kiyote23 (joined over 11 years ago)
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I'm with stupid. It's Jerry's favorite T-shirt. He wears it all the time. It doesn't matter where we're going, he'll wear the shirt. Church, court, the museum-- he just shrugs his shoulders and gives me that grin when I ask him not to wear it. The more inappropriate the occasion, the more it seems to spur him to wear it.

Jerry's never really cared about impressions, that I get. But he also doesn't seem to get that I do. Sometimes, I think he gets some sick pleasure out of watching me squirm while he's talking to a prospective client at...

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Vanquished. Again.

How many times is this going to happen, just in the course of one day? How many times can you suffer defeat at the hands of your enemy? Even if that enemy is your coworker, how can you really stomach it happening over and over?

It's such a small thing, really. Who will empty the trash doesn't seem like something that could cause so much strife, but you're not going to do, and he's not going to do it, and it's just not going to get done. You keep looking up over your desk to see if it's...

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Vanquished.

Seriously, that's how it felt as I walked down the hall back to homeroom. My hands were in the front pockets of my jeans, my head was down. I felt as if all the wind had been taken from my sails. A strong breeze could have knocked me over and I would have just curled up in a fetal ball in front of the beige steel lockers. When the bell rang, people would just step around me as I tried to become more and more invisible.

Mr. Garsh said he was sympathetic. I think they tell him to say...

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The children were not at school. The administrators voice continued to echo tinnily in her ear, but she wasn't listening any more. The children were not at school. Their backpacks still sat on the stairs near the landing by the front door. The morning sunlight poured in through the kitchen window as she let the phone slip from her grasp to dangle from its cord, banging slightly against the wall.

She had told them to go away, to leave her alone. She turned looking down the hallway towards the front door, looking at the backpacks sitting on the landing next...

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The sun brushed against the back of her neck as she walked towards the corral. Her hands fidgeted with the rope, looping it and unlooping it, her fingers running along the rough hemp braids, pausing at the bands of electrical tape marking hand holds.

Gus held his hand out to help her up onto the fence as she reached the edge of the corral, a smile splitting his tanned face. "You ready?" he asked, his voice a hoarse rasp.

She nodded as she reached the top of the fence. Inside the corral, her horse stood saddled, its side pressing against...

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The wind is picking up outside. It's unsesnoabley warm. The announcer on the television rattles off a list of counties that are under the warning. Leaves scuttle along the patio outside the window. There is no fear, just curiosity, a little confusion. People step outside to gander at the sky. The voice on the tube implores us to take cover, yet we continue to look out the windows. Thunder rumbles in the distance. People sit on the swing set, passing cigarettes and smiling. It is always calmest, right at this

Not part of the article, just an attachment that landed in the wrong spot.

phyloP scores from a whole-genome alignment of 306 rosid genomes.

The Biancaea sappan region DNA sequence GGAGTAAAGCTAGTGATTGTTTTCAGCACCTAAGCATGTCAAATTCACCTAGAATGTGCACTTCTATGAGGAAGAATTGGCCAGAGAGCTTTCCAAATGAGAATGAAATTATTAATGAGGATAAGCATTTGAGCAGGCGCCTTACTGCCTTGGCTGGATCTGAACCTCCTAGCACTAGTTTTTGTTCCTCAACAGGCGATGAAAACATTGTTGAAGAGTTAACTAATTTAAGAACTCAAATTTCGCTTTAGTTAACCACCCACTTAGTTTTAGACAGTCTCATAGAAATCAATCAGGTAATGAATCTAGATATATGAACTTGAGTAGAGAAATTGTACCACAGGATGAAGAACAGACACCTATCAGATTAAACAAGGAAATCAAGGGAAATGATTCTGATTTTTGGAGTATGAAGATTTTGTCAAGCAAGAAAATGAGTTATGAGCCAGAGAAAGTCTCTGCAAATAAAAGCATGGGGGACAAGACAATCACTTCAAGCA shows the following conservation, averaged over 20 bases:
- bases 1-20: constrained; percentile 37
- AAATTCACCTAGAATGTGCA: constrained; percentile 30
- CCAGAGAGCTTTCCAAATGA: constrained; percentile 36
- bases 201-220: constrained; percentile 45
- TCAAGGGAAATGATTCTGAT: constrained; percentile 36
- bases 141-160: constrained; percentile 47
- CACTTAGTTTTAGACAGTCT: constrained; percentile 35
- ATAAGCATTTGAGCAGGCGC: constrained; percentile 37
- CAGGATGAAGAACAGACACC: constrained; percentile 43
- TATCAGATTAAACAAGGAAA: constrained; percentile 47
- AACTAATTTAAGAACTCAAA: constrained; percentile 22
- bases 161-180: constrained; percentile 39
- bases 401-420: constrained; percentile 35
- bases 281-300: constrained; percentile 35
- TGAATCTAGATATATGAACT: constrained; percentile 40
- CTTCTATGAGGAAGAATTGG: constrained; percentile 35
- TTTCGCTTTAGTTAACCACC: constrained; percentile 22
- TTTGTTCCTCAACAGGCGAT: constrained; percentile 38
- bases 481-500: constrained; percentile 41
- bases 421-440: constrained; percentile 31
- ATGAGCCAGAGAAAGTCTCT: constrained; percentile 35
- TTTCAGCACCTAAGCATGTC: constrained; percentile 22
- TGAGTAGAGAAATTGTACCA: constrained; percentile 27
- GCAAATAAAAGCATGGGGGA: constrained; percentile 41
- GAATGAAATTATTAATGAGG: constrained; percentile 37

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How tiny. That was all she could think as she held it in her hand, how tiny it was, how tiny every feature of it was, the eyes, the scaly pro to-feathers, the beak, even the little talons, how exquisitely tiny to hold such intricate detail. She could feel the small heart fluttering through the fragile body into the palm of her hand. How tiny.

It moved slightly, shifting it's head slightly to cast a dark eye up at her. It wouldn't last long. They never did, when she found them like this. She'd tried to save the first couple...

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Pension. Never thought I would make it this far. The job was ridiculous, stand there, make sure the machine hit the same spot every time, stop the line when it missed and clear the jam as quickly as possible to get the line running as fast as you can.

I never thought of it as a career. I guess I never really thought of anything as a career. It paid the bills, put food on the table and clothes on the kids back. It help us make the house payments, the car payments, the TV payments. It was simple enough,...

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I usually feel it when the leaves start to fall, when the sky drains of color, when the air grows chilly and listlessly stirs the dead leaves on the sidewalk. I can feel part of my brain start to shut down, as it has done year after year, about this time, when the leaves start to fall. They tell me it is chemical, but that can't explain the piercing of my heart, the emotional pain that causes me to shudder as fear and sadness begin to grow in my chest. And I can't stand to look another human in the...

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When it started growing, it really started growing. Guisseppe spotted it one morning as he rolled his fruit cart into the market, a strange, brilliantly green shoot pushing its way up through the cobblestones, defiantly pointing towards the sky. The next morning it had doubled in size. Guisseppe had tried to pull it up, but it stubbornly clung to ground, remaining entrenched in the stones at the edge of the market.

Over the next several days, it shot up several stories, its thick green trunk bursting through the ground, its flat broad leaves opening and gathering in the sun. No...

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